Allow the dishes to soak for 30 minutes to kill any bacteria.

Next up:

5. How to dry sanitized dishes

Now you’re going to want to dry your freshly-sanitized dishes in a way that keeps them uncontaminated.

The most counterproductive thing you could do at this point (besides licking them) would be to dry them with a kitchen towel.

A recent study found that bacteria abound in most kitchen towels.

Why? Because every time someone in your household touches the kitchen towel, the towel picks up the natural oils and bacteria on their hand, and its moist environment causes those bacteria to multiply.

In other words, when you dry your sanitized dishes with a towel, you’re probably rubbing bacteria all over them.

Instead, the most sanitary way to dry your dishes is to place them on a clean (i.e. sanitized) dish rack and allow them to air dry.

Why sanitize dishes with bleach alternative?

Bleach is, unfortunately, the method for sanitizing dishes that you will find most commonly recommended in the blogosphere.

That’s bad advice, because bleach is a harsh chemical that is too dangerous to use in the kitchen.

Here’s why:

1. Bleach can harm your eyes.

One stray, splashing drop can damage your cornea badly enough to give you an open sore on your eye.

That would entail weeks of eye drops and expensive doctor’s visits.

All of that just to sanitize the dishes?

No one wants that.

2. Bleach harms your lungs.

A recent Harvard study revealed that when you sanitize dishes with bleach, it releases dangerous fumes into the air inside your home, harming your lungs.

More precisely, the researchers found that using synthetic disinfectants such as bleach just once a week increases your likelihood of developing a lung disease by 32%.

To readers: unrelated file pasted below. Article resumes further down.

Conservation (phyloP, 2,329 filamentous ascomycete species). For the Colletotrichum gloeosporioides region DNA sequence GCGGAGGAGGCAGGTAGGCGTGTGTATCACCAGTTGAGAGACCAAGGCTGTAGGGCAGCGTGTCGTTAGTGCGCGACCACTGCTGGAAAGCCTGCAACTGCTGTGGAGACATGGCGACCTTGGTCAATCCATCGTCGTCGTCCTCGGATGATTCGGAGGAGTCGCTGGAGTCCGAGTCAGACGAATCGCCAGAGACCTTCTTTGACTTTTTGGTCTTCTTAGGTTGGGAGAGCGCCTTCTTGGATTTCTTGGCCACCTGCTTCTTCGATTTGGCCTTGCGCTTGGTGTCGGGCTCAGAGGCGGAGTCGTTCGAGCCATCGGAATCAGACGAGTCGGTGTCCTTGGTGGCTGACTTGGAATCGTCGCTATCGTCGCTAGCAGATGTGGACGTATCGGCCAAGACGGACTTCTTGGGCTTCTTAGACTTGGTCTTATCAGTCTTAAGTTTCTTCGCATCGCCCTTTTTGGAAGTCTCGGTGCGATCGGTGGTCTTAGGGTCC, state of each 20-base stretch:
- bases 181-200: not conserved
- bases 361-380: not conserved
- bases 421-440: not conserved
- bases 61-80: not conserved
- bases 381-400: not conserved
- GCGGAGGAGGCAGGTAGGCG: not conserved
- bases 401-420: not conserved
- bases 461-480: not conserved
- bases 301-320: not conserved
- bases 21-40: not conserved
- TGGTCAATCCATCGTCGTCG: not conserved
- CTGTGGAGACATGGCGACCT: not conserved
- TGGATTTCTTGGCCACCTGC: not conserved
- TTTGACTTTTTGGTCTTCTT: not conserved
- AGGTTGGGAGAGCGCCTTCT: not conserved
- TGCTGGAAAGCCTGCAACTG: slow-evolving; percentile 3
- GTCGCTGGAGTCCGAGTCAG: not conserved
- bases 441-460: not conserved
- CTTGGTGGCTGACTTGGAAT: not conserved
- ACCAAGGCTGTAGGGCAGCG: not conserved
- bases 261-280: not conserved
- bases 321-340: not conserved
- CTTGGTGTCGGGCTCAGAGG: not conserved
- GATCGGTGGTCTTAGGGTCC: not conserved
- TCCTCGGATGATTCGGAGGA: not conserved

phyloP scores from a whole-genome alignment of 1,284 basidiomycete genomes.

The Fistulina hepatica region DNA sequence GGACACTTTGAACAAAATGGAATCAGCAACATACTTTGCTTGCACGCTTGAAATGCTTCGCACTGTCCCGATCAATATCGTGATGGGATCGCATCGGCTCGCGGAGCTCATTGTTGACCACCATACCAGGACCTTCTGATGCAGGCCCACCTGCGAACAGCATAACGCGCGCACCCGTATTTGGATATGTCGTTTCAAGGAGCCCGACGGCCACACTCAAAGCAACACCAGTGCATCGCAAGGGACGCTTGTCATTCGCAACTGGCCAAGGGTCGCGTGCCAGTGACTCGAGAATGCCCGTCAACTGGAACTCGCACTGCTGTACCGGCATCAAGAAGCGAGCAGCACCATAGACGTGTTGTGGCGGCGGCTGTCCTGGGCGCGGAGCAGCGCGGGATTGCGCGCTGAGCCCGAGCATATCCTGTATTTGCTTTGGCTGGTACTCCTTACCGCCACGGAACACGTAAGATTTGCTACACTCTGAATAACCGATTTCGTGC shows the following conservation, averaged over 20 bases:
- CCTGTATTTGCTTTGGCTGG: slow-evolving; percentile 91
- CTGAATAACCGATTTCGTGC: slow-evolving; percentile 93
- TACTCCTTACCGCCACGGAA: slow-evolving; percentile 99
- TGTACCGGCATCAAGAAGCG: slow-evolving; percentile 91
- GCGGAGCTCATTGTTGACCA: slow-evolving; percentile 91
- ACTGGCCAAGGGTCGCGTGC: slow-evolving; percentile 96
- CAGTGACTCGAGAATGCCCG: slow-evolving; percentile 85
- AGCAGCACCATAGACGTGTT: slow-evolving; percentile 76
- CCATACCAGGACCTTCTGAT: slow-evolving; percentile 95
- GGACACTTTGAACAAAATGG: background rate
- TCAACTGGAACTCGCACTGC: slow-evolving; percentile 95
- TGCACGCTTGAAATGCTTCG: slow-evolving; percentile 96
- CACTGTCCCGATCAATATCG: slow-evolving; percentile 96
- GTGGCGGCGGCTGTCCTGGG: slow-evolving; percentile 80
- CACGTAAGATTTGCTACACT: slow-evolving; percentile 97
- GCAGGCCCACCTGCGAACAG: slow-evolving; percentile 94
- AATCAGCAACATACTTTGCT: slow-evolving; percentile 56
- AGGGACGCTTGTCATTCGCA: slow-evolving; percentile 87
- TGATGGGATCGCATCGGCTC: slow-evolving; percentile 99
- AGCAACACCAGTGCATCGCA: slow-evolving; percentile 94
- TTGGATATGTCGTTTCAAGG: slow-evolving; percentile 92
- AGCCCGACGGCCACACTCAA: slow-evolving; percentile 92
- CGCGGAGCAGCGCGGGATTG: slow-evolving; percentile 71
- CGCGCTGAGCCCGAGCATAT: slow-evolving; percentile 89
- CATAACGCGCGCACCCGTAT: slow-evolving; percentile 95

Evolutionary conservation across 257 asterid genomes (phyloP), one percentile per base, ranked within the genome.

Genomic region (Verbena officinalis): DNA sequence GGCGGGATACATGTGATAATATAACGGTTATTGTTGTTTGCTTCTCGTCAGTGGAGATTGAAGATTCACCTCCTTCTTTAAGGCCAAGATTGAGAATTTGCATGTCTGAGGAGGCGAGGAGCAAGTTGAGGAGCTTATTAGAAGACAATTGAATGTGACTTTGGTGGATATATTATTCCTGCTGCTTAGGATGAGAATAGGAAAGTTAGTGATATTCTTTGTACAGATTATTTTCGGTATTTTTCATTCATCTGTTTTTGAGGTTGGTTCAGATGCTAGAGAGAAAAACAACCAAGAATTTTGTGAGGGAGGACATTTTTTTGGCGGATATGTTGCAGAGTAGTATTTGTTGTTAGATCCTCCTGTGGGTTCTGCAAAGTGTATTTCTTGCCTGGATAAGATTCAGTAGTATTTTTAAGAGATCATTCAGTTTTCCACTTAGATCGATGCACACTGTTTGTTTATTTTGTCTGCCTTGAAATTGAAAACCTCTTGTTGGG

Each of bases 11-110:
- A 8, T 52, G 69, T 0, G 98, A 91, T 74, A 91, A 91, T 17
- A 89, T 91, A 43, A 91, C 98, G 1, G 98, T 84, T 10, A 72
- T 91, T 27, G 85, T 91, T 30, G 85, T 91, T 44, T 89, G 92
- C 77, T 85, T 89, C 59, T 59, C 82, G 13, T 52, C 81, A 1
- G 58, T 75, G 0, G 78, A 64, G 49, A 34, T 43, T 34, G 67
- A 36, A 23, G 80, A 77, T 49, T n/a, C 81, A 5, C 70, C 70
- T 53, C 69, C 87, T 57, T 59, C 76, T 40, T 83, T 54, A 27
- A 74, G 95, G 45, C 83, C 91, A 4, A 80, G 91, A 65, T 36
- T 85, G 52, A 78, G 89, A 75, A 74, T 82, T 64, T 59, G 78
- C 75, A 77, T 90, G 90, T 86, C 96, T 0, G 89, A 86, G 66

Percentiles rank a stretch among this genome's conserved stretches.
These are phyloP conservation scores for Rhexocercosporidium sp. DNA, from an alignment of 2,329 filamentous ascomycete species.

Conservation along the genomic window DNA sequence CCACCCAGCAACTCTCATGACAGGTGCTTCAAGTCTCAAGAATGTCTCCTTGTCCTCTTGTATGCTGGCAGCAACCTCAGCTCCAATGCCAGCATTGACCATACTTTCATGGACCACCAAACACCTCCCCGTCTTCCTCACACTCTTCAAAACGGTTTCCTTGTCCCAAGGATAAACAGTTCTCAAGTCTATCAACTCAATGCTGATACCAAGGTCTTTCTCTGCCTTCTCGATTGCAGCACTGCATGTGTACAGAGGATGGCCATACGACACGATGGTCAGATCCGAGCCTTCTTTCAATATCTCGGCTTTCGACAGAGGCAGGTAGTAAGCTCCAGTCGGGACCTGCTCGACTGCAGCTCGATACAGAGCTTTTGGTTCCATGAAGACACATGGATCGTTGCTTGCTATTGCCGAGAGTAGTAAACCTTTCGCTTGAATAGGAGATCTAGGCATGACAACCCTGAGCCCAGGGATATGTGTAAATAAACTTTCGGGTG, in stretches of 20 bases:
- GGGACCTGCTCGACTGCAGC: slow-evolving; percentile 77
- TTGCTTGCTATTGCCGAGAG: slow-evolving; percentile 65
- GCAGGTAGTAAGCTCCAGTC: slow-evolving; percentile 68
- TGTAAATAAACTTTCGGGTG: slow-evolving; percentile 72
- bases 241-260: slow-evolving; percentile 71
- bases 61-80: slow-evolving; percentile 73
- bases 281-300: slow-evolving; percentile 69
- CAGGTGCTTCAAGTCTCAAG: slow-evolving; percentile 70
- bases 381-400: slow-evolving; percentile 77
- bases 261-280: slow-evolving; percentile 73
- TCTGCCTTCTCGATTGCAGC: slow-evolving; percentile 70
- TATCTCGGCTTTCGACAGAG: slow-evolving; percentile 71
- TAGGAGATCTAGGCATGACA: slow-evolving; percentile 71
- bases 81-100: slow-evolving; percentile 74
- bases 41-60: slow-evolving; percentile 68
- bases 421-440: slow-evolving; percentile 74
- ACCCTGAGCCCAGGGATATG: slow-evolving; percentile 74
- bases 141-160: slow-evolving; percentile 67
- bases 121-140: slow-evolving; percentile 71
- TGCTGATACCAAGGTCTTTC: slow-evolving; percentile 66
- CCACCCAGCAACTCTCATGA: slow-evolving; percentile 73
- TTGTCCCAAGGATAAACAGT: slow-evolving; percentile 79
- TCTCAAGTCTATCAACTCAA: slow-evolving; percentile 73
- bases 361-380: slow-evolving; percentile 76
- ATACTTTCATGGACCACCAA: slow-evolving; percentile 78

That’s why you definitely want to choose a natural alternative to bleach.

3. Bleach dissolves human skin.

When bleach comes into contact with your skin, it will immediately burn any natural oils and dead skin cells in its path.

If you don’t wash it off right away, it will give your skin a severe chemical burn.

That’s a lot of risk to take on just to sanitize dishes.

There are many other dangers to consider when using bleach on dishes you eat from.

Once bleach ends up inside the human body it causes vomiting and diarrhea, and in severe cases it may even be life-threatening.

And as if that wasn’t enough, bleach can react with certain chemicals in dish soap.

Ammonia, which is found in some conventional dish soaps, leads to a chemical reaction with bleach, causing toxic fumes.

Not what you wanna breathe in when doing dishes.

You get the point: it’s important to switch to a natural bleach alternative.

Advantages of sanitizing dishes with a natural bleach alternative

Switching to a natural alternative to bleach makes sanitizing dishes a lot more relaxing.

You don’t have to worry about bleach-related injuries.

You don’t have to worry about toxic chemicals on your dishes that could end up inside your body.

Bleach alternatives also allow you to sanitize a wider variety of items. That’s because bleach darkens anything made of metal.

You also don’t have to worry about unleashing a dangerous chemical reaction with your dish soap.

Overall it makes a lot of sense to opt for a natural alternative to bleach when sanitizing dishes. The 5-step method described above really works great.

Final tips

You’re almost an expert by now, but before you leave, here are a couple of additional tips for sanitizing dishes.

First, don’t be tempted to try “antibacterial” dish soaps, because they simply don’t work.

In fact, the FDA has told manufacturers to stop making antibacterial claims, because studies have shown that antibacterial soaps (including dish soaps) do not live up to the marketing hype.

You can read more about the fascinating issue of antibacterial soap here.

Second, now that you know how to use natural alternatives to bleach for sanitizing dishes, keep your dish soap natural too.

Conventional dish soap contains a number of harsh, hard-to-wash-off chemicals that form a film on your dishes and mix in with your next meal.

It’s smart to use a natural dish soap that keeps you and your family safe.

Hope you enjoyed the post! Be healthy.

(When you make a purchase from links in this post we might receive a small commission at no additional cost to you.)